1.How do you make those dark color markings on the belly of a Brook Trout or on a Smallmouth bass? Tell us how and what you use to make the smoke!
There are a few way of doing this. One you can do it with powders only , or paint it in. The other is doing both which I like. To get a range on looks dry pigments and powders.

2. How many saltwater fish do you do a year?  Two is general
What are the most common? Sharks

3. If you could what would be the one saltwater fish you would love to paint? Any tropical salt water
 Why? Just their colors

4. How do you come up with the angle for setting eyes?
What do you use for a guild? Two answer this in one and my own best way is this. You must have your base work done, Set the fish up in the angle it's going to be in, then a-line the eyes to the subject. This is how I like to set them when I show students.

5. When it comes to salt water fish over several feet long do you still price by the inch? Generally speaking yes but I don't really get them that big cause of costs LOL.

6. Have you ever done any free fish mounts?  OH YES.........
If yes do you do them yearly as part of your business and who would get a free fish mount from you?
When it comes to kids and helping the less unfortunate I love to help out as much as I can.

7. If your business went to 100% reproductions would you still need a taxidermy license?
No there is no such thing as calling reproductions taxidermy. If that was so then all of those ceramic fish people out there better watch out. Aren't they doing a reproduction of a fish?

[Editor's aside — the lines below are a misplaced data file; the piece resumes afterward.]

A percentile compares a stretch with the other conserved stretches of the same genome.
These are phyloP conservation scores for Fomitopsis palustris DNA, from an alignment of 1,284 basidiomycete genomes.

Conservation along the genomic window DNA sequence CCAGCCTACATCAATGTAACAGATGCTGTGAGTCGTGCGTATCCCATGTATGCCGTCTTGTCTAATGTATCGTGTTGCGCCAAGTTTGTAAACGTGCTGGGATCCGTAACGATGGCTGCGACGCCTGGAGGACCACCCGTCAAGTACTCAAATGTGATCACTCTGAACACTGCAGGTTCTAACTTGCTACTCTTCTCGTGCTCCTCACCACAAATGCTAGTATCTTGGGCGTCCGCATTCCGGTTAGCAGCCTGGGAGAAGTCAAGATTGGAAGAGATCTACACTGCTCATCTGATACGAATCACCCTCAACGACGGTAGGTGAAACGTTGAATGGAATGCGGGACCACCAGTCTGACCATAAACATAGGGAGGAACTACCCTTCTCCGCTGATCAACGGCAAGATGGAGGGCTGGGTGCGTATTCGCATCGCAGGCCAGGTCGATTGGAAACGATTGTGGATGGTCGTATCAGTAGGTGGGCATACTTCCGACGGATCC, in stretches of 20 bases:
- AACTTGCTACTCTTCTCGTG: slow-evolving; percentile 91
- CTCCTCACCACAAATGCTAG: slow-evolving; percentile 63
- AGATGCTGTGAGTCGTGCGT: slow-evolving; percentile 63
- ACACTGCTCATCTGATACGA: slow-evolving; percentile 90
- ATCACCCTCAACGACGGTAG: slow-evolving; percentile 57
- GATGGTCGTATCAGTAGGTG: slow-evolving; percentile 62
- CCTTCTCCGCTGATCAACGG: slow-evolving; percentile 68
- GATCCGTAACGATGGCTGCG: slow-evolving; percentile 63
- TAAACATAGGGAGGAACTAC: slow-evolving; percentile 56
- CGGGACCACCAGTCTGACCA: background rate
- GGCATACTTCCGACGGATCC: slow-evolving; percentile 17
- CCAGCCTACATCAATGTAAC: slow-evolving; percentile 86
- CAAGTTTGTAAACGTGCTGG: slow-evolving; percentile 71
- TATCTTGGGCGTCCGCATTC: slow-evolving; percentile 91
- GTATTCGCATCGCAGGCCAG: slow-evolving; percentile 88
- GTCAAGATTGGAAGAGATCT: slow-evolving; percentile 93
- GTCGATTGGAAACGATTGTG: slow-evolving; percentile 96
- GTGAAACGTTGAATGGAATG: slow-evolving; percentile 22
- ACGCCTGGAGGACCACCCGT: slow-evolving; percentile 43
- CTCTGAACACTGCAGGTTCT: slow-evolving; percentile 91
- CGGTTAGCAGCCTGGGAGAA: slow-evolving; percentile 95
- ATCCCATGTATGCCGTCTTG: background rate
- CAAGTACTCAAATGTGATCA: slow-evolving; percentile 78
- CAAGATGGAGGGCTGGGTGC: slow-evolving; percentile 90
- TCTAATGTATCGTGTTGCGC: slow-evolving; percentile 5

8. Would you still be considered a taxidermist if you only did reproductions or would you be like a wood carve who replicates fish? What are your thoughts?
NO. Taxidermy means taxing the skin on a form etc. When our state had this for the test (that you can use a re pro for the test) I fought hard to explain that it should not be in there. All reproductions do is show you the person can or can't paint. Where is the taxidermy in this.
I enjoy re pro's so MPF on this is no way in heck taxidermy. It's an art only.

9. Fill in the blank This next year I will make a point of..? To fill out my paper work so at the end of the year I don't have to do it in a week LOL.

Bonus Question 10

10. Name the types of swimming that fish do? List at least 3 fish from the 3 (hint) categories?
Wow this is tough one here. This is my thoughts and there going to be real different  ???

Ray finned or bonyfish, Toadfish

Cartilaginous fishes Sharks or rays

Lobe finned fish guppies.